There are phrases from fitness that leap into the public discussion that drive me crazy. Functional, hydration, core and cardio are the four I hate the most. “Are you hydrating?” No, mom, but I am drinking water!
Cardio training is the one I squirm the most when I hear it. The Cardiovascular system is, well, a “system.” Today, I went to the gym and did my lymphatic system and then some nervous system. I really pumped my pancreas today, too.
During my teen years, the jogging and aerobic crazes took over. Anchorman’s “Yogging” touches upon it well. Weekend fun runs and 5Ks quickly took over the fitness niche and checking your pulse became a cliché.
Oddly, since this craze, the sport of Track and Field has all but disappeared in the United States as most people equate this Olympic sport to slow moving people searching for bagels rather than the greatest bodies in sport.
Basically, if your heart is beating, you are doing cardio. Let me give you a few ideas that might get you off the treadmill and back into better long-term health and fitness.
First, one of the things you want to build is an “elastic” heart. Life isn’t steady state, so consider training your heart with some peaks and valleys, ebbs and flows. Rather than jogging in place at the traffic light, let that heart rate come down while waiting for the green light. Great training programs, like Interval training and the Tabata program, appreciate the role of allowing the heart to deal with the roller coaster of training. Let your heart rate rise and fall during training.
Second, invest in a heart rate monitor. The first one I bought was just over $400. Today, you can buy a better one for about $20. The HR monitor gives you some insights about how you can get your heart work without the embarrassment of using a treadmill. For training, I use Phil Maffetone’s numbers:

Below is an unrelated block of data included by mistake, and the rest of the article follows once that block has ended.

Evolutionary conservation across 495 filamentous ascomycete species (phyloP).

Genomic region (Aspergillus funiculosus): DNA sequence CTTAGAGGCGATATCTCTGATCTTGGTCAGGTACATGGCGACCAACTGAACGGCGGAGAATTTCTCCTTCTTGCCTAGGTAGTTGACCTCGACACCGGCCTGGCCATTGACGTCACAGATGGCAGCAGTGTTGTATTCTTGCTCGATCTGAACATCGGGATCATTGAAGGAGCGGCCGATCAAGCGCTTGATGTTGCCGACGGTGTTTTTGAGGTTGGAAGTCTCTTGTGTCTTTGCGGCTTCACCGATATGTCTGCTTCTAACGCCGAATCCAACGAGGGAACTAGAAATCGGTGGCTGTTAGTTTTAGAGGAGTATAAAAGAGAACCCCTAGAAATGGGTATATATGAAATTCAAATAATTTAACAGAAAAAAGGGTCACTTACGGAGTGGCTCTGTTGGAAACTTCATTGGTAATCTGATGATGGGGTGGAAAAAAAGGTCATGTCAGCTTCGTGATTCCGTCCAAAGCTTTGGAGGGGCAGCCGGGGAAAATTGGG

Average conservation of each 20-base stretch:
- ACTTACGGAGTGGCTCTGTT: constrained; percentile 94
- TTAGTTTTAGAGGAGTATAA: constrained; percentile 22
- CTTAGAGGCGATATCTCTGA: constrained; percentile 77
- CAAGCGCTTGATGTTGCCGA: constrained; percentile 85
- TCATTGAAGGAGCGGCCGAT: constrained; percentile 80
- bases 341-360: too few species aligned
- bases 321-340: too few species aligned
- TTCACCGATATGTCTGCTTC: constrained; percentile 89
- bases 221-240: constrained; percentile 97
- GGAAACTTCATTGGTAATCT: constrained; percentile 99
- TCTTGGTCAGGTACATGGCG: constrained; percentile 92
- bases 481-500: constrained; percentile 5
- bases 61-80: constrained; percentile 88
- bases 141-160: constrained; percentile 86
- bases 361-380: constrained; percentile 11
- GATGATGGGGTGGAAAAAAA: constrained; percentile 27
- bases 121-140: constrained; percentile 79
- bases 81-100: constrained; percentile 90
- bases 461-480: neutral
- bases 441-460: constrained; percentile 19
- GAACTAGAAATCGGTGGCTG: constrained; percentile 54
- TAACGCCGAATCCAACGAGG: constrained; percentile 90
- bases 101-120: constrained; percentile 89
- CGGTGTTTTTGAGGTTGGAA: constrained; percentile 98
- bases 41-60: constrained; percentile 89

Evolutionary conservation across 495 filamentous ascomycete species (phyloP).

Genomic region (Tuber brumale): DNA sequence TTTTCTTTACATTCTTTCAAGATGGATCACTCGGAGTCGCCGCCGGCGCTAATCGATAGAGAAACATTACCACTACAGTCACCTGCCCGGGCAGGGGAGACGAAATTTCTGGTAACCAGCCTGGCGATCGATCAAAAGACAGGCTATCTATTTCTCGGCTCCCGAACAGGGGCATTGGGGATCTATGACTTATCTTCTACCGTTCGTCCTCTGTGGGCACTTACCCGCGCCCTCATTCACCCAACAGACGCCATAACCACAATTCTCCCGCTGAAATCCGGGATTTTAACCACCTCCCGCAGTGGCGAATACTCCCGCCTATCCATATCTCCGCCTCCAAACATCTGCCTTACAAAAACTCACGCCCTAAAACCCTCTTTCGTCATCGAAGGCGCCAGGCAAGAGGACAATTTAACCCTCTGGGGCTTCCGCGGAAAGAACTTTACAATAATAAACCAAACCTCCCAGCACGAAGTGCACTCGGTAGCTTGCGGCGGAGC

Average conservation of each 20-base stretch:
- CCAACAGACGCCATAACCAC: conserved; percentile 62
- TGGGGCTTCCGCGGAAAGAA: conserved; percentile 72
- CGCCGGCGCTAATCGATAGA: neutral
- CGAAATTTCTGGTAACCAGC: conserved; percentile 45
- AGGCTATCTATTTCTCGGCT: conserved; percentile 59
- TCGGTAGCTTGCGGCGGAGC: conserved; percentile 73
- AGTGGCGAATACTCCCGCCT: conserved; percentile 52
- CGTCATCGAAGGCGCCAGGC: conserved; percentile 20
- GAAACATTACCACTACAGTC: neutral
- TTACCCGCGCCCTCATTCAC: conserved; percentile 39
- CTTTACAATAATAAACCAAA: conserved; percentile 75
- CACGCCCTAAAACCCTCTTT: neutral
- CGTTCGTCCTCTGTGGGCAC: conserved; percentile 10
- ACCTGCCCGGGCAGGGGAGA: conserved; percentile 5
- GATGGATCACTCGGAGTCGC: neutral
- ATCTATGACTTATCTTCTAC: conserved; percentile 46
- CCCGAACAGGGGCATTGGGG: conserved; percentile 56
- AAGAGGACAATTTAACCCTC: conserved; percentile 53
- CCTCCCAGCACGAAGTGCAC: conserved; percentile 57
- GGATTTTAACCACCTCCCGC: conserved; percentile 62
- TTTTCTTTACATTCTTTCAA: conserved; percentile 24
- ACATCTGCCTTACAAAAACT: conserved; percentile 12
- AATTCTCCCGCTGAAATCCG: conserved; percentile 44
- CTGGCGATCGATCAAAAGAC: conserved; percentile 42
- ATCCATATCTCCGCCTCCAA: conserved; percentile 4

180-Age for “Max” HR
160-Age for “Get Back to Work!”
Maffetone HR Numbers.
180-Age: Top End of Work
160-Age: Rest Over.
20 years old: 160-140
30 years old: 150-130
40 years old: 140-120
50 years old: 130-110
60 years old: 120-100
Six Second Pulse:
20 years old: 16-14
30 years old: 15-13
40 years old: 14-12
50 years old: 13-11
60 years old: 12-10
Using these numbers keeps workouts repeatable. Repeatable is probably the most important key to longevity in training.
Third, there is an amazing insight to using a HR monitor: there are some exercises that drive the HR, for many people, up higher than the cardio machine family. Here are a few that shock people who monitor HR:
T Push Ups
Corrective movements for specific joint issues
It’s not surprising to see the HR climb during snatches, swings or squats with the Kettlebell, but many are shocked to see that the Bird Dog raises the number higher than one would suspect.
It could be as simple as this: mixing standing exercises with floor work involves the work of getting up and down off the ground. That could be the simple answer, so why not utilize it in your training? Mix Swings with T Push Ups and Goblet Squats with Bird Dogs for an instant overall boost to your training.
Reap the value of cardio training in your workouts by simply linking together movements and checking to see if the HR is moving along with you. It’s that simple.